In Moose Jaw he took a first responder’s course, which he enjoyed so much that he decided to upgrade to emergency medical technician.
One day he was on duty with the Moose Jaw ambulance when he received a call about a two-vehicle collision involving 10 people. They took a helicopter from the base and flew to the scene southwest of Regina, where two young mothers and a five-year-old boy needed emergency attention.
“We got them onto the helicopter and I worked in the back doing CPR on this little fellow; he was just the cutest thing.”
They arrived to the Regina hospital, where everyone was gathered waiting for them.
“The police were just about grabbing a hold of the skids pulling us down.”
Sadly, when they took X-rays of the boy, he had a broken neck. “The only thing that was keeping him warm and pink was the CPR, but there was absolutely no hope so we had to stop CPR.”
The two mothers survived.
Recalling that incident made Johnson think of another call where a young boy wandered away from his family while picking berries. Search and rescue found him by luck because every time he heard the helicopter, he would hide. They finally found him three kilometres away from where his family was picking berries.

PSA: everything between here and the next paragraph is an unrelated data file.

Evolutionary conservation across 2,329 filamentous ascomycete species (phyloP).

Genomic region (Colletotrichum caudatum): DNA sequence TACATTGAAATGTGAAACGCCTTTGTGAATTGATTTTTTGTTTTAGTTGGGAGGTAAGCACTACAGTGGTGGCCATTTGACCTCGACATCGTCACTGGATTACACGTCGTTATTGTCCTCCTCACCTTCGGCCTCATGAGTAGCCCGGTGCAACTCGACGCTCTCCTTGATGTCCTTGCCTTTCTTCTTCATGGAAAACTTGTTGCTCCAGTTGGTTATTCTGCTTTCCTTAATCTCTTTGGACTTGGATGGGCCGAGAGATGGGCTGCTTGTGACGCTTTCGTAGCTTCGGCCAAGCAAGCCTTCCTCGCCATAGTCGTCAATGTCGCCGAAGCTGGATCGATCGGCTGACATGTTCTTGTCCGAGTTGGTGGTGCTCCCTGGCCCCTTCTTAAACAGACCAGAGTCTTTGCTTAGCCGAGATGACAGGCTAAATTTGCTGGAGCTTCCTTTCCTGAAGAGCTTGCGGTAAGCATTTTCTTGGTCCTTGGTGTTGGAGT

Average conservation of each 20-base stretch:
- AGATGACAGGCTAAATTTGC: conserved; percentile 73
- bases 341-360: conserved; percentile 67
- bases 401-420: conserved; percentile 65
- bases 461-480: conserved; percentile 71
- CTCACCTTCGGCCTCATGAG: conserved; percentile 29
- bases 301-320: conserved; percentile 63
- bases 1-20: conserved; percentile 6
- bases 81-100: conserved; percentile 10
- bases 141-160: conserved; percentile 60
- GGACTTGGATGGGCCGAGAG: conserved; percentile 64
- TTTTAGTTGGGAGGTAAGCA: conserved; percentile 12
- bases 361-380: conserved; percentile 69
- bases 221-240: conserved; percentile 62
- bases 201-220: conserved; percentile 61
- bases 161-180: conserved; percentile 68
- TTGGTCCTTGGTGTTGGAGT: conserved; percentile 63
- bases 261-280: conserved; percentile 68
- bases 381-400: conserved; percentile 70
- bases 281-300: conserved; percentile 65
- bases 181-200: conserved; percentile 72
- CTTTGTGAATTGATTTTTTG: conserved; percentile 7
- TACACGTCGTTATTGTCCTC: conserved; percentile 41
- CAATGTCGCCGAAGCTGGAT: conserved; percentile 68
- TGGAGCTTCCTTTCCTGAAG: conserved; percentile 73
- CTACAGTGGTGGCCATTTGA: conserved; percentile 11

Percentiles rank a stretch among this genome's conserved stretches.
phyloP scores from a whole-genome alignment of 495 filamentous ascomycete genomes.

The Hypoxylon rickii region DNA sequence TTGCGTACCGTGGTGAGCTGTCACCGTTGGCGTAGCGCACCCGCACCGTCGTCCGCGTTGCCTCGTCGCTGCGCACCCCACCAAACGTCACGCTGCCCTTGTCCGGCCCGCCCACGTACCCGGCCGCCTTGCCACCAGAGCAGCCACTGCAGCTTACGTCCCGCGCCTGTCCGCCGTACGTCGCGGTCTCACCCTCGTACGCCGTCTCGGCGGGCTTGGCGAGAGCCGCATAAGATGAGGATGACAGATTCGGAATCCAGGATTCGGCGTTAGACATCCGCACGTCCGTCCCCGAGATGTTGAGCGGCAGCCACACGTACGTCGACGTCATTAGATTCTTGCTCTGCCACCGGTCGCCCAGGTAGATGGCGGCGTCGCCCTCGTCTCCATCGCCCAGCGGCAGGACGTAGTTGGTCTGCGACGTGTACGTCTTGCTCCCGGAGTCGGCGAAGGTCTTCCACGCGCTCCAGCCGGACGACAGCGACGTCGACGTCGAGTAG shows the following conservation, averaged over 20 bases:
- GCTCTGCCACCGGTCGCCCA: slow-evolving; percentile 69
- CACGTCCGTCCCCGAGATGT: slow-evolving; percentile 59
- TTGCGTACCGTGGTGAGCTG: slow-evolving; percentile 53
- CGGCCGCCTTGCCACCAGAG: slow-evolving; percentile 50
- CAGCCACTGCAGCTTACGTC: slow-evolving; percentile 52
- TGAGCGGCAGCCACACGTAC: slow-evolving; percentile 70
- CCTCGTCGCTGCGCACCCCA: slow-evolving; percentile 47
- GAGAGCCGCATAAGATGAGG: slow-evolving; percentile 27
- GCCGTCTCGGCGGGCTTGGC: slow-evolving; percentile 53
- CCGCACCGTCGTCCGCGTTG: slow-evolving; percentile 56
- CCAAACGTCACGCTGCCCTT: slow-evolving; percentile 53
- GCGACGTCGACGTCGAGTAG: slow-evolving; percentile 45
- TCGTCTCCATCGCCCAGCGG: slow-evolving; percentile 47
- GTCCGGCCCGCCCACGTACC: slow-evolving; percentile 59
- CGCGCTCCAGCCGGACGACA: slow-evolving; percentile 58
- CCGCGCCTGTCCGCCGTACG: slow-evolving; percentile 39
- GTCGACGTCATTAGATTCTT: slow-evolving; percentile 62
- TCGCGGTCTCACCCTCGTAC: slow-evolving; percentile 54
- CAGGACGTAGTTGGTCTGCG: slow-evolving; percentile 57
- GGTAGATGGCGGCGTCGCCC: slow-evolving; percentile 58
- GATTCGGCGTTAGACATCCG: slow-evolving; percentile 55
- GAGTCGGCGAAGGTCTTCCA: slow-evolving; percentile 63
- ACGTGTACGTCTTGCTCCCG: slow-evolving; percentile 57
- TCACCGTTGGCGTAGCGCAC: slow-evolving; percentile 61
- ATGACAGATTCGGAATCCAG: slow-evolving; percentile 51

“He loved the helicopter ride, and they caught him next time trying to get lost so he could get another helicopter ride.”
Johnson also recalled rescuing 19 school children stranded by a flash flood during a canoe trip in New Brunswick.
Of course, all these stressful missions can take a toll, and it did for Johnson, particularly some of the calls he responded to in Oliver over the 12 years with BC Ambulance.
In fact, he got hurt while performing CPR on one of three boys who drowned in Okanagan Falls years ago.
“Losing them . . . it’s traumatic. You know, I still think of them.”
Johnson said he really feels for paramedics who deal with these issues day after day.
Reflecting on everything he has done, Johnson considers himself very lucky, not just in avoiding the wars but staying alive.
“I have nothing but admiration for those who served.”